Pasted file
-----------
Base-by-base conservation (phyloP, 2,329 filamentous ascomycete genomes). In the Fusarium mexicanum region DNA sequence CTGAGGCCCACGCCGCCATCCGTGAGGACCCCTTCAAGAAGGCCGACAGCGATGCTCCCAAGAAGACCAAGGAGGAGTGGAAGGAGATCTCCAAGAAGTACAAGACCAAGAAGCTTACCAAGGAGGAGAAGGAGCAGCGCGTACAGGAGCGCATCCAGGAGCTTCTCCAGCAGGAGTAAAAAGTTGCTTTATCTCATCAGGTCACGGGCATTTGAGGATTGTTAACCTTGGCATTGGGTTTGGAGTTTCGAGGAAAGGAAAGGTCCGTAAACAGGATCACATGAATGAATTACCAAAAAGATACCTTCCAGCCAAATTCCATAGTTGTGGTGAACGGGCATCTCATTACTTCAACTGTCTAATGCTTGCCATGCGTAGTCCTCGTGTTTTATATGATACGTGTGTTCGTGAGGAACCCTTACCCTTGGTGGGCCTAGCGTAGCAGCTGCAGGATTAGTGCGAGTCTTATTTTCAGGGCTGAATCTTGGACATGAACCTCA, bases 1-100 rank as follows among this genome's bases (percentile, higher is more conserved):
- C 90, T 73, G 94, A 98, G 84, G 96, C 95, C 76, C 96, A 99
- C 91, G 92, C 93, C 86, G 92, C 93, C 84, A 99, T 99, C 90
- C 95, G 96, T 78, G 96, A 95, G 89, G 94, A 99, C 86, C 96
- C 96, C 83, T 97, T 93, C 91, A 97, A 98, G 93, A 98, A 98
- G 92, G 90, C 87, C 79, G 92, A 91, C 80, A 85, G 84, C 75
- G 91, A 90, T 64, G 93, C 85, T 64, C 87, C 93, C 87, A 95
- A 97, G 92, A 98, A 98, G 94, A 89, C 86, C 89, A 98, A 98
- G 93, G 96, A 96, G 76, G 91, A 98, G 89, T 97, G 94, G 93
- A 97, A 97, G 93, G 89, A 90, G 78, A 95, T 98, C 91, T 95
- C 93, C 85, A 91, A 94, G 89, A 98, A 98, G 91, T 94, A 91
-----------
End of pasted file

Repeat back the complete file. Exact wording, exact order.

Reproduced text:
Base-by-base conservation (phyloP, 2,329 filamentous ascomycete genomes). In the Fusarium mexicanum region DNA sequence CTGAGGCCCACGCCGCCATCCGTGAGGACCCCTTCAAGAAGGCCGACAGCGATGCTCCCAAGAAGACCAAGGAGGAGTGGAAGGAGATCTCCAAGAAGTACAAGACCAAGAAGCTTACCAAGGAGGAGAAGGAGCAGCGCGTACAGGAGCGCATCCAGGAGCTTCTCCAGCAGGAGTAAAAAGTTGCTTTATCTCATCAGGTCACGGGCATTTGAGGATTGTTAACCTTGGCATTGGGTTTGGAGTTTCGAGGAAAGGAAAGGTCCGTAAACAGGATCACATGAATGAATTACCAAAAAGATACCTTCCAGCCAAATTCCATAGTTGTGGTGAACGGGCATCTCATTACTTCAACTGTCTAATGCTTGCCATGCGTAGTCCTCGTGTTTTATATGATACGTGTGTTCGTGAGGAACCCTTACCCTTGGTGGGCCTAGCGTAGCAGCTGCAGGATTAGTGCGAGTCTTATTTTCAGGGCTGAATCTTGGACATGAACCTCA, bases 1-100 rank as follows among this genome's bases (percentile, higher is more conserved):
- C 90, T 73, G 94, A 98, G 84, G 96, C 95, C 76, C 96, A 99
- C 91, G 92, C 93, C 86, G 92, C 93, C 84, A 99, T 99, C 90
- C 95, G 96, T 78, G 96, A 95, G 89, G 94, A 99, C 86, C 96
- C 96, C 83, T 97, T 93, C 91, A 97, A 98, G 93, A 98, A 98
- G 92, G 90, C 87, C 79, G 92, A 91, C 80, A 85, G 84, C 75
- G 91, A 90, T 64, G 93, C 85, T 64, C 87, C 93, C 87, A 95
- A 97, G 92, A 98, A 98, G 94, A 89, C 86, C 89, A 98, A 98
- G 93, G 96, A 96, G 76, G 91, A 98, G 89, T 97, G 94, G 93
- A 97, A 97, G 93, G 89, A 90, G 78, A 95, T 98, C 91, T 95
- C 93, C 85, A 91, A 94, G 89, A 98, A 98, G 91, T 94, A 91